Press Release

American Alliance of Airport Police Officers

Drone Disaster

This week, the Federal Aviation Administration (FAA) released a report on the impact of drones hitting aircraft. The report verified that a collision between a small unmanned aircraft system (UAS) and a commercial aircraft would be catastrophic, and simulations show that drone collisions inflict more physical damage than that of an equivalent size and speed bird strike.

This year alone, the FAA received over 2,000 drone sighting complaints, for an average of almost 200 reports each month. These numbers are an increase from approximately 1,800 complaints in 2016 and 1,200 in 2015. During a congressional hearing this week, Deputy FAA Administrator Daniel Elwell said, “The potential for conflicts between manned and unmanned aircraft has become a very real challenge in integrating these technologies into the national airspace. The increasing number of these reports is of great concern.” The Trump Administration and Department of Transportation recently announced that they would support at least five pilot projects supporting UAS integration into communities across America.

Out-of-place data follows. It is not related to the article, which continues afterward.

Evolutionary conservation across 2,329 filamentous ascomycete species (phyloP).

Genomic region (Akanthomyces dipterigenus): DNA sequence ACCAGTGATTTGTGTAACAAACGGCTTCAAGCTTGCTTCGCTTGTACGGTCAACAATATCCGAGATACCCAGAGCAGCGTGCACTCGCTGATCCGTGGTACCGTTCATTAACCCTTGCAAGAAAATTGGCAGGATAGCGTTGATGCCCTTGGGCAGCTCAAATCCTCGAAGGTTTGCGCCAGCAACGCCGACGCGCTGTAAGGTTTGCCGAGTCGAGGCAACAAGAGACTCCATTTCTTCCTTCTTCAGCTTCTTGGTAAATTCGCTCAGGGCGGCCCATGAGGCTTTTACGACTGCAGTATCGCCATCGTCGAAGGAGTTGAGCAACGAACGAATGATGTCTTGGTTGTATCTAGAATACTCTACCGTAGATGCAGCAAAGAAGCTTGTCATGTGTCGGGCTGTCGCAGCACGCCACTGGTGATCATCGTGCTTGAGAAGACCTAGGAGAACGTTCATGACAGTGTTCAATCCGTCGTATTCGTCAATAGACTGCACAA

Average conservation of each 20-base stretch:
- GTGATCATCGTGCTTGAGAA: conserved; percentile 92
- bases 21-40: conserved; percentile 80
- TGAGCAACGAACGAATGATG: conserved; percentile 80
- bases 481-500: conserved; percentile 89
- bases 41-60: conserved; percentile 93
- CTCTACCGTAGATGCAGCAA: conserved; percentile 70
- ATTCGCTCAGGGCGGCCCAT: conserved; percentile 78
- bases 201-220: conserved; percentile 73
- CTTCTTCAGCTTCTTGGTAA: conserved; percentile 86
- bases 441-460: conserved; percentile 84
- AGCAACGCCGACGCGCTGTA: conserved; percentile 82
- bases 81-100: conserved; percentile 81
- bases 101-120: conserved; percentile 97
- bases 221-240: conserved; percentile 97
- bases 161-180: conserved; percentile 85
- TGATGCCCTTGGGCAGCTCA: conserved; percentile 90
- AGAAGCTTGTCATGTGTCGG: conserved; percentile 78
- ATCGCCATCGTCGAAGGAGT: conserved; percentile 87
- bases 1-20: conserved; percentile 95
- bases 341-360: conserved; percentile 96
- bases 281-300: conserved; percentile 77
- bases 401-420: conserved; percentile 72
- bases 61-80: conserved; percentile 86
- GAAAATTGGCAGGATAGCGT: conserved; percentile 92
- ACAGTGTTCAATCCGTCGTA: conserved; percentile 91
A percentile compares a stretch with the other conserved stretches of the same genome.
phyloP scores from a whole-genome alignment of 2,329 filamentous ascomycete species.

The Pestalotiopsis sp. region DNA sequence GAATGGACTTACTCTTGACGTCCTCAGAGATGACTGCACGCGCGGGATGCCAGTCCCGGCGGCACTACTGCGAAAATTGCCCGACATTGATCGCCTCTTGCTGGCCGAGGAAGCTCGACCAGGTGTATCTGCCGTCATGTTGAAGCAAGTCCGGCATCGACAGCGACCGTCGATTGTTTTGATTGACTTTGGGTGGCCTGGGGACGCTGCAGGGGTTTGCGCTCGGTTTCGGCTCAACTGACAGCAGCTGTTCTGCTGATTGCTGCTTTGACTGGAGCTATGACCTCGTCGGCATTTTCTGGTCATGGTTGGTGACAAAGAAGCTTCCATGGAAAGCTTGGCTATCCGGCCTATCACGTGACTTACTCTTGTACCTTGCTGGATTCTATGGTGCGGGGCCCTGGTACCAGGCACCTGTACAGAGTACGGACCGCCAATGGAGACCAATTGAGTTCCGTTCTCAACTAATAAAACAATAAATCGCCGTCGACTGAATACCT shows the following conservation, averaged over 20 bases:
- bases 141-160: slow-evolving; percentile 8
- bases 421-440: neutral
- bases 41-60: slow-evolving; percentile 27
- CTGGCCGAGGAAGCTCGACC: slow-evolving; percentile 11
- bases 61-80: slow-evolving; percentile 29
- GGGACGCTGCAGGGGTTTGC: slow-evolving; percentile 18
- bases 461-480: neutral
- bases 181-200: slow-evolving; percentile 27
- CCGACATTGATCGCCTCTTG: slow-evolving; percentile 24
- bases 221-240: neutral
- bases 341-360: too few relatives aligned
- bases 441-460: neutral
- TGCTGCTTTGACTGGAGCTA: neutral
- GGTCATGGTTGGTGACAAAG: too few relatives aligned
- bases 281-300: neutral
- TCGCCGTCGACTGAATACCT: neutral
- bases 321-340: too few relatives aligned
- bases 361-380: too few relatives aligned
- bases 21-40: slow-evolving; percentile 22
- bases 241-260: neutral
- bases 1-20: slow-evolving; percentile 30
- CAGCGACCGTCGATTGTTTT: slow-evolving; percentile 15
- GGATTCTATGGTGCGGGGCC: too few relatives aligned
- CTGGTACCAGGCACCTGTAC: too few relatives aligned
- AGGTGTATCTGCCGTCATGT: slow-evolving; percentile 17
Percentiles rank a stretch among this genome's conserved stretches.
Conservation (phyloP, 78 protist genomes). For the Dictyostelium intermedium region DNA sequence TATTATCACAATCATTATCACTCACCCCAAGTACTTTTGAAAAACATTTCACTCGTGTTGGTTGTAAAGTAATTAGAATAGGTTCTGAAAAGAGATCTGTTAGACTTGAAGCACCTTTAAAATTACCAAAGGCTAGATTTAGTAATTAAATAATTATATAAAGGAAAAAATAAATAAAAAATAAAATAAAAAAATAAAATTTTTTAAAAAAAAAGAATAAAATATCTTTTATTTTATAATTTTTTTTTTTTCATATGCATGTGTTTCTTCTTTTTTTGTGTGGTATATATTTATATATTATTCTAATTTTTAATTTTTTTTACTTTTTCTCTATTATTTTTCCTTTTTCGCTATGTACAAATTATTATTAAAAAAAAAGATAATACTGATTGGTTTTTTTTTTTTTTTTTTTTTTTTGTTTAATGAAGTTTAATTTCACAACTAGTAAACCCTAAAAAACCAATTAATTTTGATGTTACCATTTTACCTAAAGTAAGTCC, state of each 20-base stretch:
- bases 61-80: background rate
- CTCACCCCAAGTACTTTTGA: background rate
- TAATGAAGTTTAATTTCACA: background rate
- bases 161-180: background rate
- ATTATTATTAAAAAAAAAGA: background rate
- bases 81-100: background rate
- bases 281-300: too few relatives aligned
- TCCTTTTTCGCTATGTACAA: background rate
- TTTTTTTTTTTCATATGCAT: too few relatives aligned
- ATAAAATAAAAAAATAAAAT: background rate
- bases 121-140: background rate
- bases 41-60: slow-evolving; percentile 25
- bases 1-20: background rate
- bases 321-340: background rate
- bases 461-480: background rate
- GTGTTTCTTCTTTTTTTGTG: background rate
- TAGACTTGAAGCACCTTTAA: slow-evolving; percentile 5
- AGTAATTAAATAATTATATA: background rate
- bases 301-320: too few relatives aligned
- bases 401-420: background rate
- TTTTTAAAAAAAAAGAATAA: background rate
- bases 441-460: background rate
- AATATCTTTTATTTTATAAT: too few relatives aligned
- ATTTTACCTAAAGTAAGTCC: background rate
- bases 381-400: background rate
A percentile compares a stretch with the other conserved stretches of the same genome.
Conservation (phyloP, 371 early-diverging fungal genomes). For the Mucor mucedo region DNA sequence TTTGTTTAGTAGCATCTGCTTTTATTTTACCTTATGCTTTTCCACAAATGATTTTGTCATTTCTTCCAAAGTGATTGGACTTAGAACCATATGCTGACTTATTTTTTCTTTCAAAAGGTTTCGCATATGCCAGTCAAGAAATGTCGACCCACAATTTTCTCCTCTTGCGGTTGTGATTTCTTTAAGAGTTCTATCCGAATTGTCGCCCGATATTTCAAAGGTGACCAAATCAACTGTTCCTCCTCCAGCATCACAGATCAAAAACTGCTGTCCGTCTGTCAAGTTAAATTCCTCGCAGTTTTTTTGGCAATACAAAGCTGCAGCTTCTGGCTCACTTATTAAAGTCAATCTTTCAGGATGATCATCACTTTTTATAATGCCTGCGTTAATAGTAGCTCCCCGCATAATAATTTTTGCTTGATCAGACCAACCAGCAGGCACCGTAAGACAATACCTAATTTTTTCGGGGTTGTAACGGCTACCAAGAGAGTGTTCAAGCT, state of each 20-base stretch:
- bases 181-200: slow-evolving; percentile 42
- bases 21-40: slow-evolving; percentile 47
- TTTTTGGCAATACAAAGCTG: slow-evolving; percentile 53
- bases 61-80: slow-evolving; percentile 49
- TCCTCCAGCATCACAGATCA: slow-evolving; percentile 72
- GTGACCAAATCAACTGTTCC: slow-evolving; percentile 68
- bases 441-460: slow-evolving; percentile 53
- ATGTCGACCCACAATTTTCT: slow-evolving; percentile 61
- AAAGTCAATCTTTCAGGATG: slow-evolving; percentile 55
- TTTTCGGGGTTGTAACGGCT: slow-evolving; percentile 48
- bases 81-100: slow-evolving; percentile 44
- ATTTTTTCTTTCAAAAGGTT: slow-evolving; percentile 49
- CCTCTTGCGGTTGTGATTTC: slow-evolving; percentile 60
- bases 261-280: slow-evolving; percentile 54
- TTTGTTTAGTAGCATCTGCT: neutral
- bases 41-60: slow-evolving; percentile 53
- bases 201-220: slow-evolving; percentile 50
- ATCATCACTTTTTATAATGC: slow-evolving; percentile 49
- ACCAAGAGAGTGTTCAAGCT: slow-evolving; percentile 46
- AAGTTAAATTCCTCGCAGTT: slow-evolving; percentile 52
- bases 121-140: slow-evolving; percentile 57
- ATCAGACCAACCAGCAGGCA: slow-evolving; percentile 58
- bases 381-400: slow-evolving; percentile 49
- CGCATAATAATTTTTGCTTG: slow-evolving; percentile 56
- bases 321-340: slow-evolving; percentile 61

The AAAPO has long raised concerns regarding the dangers to airports and airplanes as the number of drones proliferate in the United States. Airports must have the capability to proactively detect and deter drones from violating airport airspace, as the consequences could result in disaster.  

“It is not a matter of if, but when a drone will take down a plane if we do not prepare for the possibility,” says Marshall McClain, president of the Los Angeles Airport Peace Officers Association and co-founder of AAAPO. “While we appreciate the FAA study, we already knew a UAS strike could be devastating to an aircraft. Furthermore, our intelligence agencies have warned us about terrorists who have threatened to use UASs to drop explosives or unleash biological attacks on U.S. soil. The writing is on the wall. We need to get serious about the threat that drones pose to the security of the flying public and take proactive steps to prevent tragedy.”

“We can’t just sit idly by as these things keep revving up and flying all over the place,” says Paul Nunziato, president of the Port Authority Police Benevolent Association and co-founder of AAAPO.

“Just think about a drone crashing into a Boeing 737 or Airbus A320 around Newark or JFK. You think a bird hitting a plane is bad? That’s nothing compared to a drone smashing up against a commercial jet or getting stuck in an engine. A lot hangs in the balance here and we need to do something now.”